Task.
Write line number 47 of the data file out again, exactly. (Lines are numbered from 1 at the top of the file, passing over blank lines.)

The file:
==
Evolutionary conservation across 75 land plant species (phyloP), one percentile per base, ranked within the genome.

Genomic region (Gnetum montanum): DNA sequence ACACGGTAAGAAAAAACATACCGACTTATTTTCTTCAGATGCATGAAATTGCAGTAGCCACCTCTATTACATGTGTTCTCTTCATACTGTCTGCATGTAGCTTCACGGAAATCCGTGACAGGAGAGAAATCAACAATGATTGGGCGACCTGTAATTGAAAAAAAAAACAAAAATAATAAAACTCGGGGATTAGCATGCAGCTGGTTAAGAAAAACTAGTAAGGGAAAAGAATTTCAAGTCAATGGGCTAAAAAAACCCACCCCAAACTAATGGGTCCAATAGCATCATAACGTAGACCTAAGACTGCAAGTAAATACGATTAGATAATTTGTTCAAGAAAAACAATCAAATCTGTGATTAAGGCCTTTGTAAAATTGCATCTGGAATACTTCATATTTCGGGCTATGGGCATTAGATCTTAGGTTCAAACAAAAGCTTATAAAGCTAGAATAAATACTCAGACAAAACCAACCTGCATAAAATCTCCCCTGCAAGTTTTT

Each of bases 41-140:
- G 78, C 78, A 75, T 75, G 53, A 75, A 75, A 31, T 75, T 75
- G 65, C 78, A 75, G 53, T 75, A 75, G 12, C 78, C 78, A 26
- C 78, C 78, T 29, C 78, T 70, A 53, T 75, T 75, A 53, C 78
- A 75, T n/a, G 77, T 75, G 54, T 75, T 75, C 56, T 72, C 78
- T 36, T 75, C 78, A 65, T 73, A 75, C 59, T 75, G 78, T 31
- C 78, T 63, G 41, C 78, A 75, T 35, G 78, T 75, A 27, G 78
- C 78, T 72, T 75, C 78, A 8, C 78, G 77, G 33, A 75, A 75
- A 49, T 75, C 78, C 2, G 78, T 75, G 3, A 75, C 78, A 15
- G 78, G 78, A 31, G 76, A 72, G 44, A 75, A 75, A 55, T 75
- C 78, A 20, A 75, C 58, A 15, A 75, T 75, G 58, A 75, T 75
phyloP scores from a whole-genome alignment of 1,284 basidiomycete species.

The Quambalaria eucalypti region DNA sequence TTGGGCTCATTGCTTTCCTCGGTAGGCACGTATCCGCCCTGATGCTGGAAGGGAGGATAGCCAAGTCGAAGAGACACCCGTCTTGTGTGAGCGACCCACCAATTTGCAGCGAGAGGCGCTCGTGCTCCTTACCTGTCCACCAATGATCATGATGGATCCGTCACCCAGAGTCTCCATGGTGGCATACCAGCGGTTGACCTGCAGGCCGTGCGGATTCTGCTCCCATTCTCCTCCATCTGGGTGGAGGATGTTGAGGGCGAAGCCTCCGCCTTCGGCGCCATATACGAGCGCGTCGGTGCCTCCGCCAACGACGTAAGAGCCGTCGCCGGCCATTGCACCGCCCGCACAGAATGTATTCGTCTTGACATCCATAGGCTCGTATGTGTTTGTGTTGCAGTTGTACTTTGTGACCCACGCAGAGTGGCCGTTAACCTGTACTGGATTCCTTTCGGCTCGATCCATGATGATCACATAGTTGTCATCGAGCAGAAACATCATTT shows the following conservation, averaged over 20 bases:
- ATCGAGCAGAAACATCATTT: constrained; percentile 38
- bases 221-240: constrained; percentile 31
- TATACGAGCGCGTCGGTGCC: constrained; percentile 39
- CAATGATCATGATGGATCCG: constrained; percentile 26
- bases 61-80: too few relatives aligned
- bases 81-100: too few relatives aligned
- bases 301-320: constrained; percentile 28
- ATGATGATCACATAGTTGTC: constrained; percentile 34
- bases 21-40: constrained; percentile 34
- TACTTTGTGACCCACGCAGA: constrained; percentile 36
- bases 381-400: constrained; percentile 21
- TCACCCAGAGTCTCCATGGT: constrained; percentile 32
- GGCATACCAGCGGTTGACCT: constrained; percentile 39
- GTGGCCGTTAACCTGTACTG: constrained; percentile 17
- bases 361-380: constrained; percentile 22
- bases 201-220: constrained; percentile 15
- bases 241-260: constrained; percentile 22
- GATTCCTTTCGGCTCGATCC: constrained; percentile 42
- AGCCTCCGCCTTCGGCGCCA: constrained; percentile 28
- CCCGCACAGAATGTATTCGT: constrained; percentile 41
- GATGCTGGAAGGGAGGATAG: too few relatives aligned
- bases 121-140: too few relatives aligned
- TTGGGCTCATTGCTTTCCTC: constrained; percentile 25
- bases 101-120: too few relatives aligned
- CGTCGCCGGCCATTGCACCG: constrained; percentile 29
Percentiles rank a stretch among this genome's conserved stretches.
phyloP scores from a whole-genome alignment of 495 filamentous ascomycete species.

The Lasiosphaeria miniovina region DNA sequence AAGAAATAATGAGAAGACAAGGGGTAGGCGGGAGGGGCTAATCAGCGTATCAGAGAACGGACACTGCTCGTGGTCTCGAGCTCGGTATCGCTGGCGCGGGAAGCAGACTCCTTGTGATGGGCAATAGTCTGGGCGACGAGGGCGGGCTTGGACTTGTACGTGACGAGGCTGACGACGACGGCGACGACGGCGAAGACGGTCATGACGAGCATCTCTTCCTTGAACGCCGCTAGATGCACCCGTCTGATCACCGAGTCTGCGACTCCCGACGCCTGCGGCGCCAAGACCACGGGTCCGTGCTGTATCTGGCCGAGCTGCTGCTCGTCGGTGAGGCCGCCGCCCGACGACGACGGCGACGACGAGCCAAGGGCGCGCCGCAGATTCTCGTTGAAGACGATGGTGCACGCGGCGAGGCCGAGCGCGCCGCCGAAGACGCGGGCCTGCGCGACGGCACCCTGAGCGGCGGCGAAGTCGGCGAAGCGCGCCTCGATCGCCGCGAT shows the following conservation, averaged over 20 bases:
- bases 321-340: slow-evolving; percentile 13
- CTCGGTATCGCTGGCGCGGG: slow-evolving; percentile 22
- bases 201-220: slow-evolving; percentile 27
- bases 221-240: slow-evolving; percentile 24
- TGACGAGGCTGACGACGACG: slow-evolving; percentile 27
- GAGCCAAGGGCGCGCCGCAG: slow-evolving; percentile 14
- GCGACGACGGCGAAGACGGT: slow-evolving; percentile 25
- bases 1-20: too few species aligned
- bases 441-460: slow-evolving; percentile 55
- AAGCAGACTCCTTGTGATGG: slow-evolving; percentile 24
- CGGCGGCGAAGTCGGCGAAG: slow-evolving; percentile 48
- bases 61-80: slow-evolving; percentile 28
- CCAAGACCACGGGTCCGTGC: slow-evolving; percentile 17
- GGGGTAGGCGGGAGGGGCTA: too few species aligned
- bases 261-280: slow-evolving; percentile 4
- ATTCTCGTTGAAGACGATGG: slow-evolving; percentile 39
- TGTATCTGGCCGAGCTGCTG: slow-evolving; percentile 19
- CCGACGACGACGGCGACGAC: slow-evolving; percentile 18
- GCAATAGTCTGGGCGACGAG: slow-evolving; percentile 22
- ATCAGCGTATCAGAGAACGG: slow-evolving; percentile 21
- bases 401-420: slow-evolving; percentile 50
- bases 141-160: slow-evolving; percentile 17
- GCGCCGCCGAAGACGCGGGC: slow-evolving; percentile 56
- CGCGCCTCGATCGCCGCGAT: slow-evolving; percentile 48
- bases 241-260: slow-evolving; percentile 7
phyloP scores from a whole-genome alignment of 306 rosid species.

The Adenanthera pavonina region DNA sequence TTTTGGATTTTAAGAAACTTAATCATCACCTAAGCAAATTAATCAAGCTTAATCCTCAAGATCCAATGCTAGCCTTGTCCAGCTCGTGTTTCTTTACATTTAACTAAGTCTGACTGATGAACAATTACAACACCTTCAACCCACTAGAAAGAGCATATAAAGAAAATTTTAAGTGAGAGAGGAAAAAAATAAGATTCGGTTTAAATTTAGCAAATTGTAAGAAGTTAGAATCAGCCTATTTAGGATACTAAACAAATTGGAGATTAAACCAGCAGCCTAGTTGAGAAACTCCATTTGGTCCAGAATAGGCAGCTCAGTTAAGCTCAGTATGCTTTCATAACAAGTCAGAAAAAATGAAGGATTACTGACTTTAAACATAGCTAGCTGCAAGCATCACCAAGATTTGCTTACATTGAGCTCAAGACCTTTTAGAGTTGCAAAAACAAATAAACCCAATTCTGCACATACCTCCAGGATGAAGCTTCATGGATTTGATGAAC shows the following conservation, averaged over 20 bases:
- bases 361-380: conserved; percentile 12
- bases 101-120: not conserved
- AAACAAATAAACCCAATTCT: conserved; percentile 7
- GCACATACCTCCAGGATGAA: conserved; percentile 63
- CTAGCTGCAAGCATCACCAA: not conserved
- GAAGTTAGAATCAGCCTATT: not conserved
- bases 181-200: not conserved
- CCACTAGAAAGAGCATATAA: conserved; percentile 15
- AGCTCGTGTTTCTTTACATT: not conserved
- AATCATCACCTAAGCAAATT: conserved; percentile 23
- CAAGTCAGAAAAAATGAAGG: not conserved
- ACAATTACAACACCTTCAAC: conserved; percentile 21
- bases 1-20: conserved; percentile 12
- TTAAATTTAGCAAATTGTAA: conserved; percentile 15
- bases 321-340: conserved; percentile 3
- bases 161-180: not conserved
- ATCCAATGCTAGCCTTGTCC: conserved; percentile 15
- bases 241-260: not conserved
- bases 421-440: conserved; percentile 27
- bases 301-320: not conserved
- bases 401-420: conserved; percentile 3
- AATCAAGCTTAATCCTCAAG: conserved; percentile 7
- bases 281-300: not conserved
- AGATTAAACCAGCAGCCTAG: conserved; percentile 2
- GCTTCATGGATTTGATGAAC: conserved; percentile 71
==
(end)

- bases 221-240: slow-evolving; percentile 24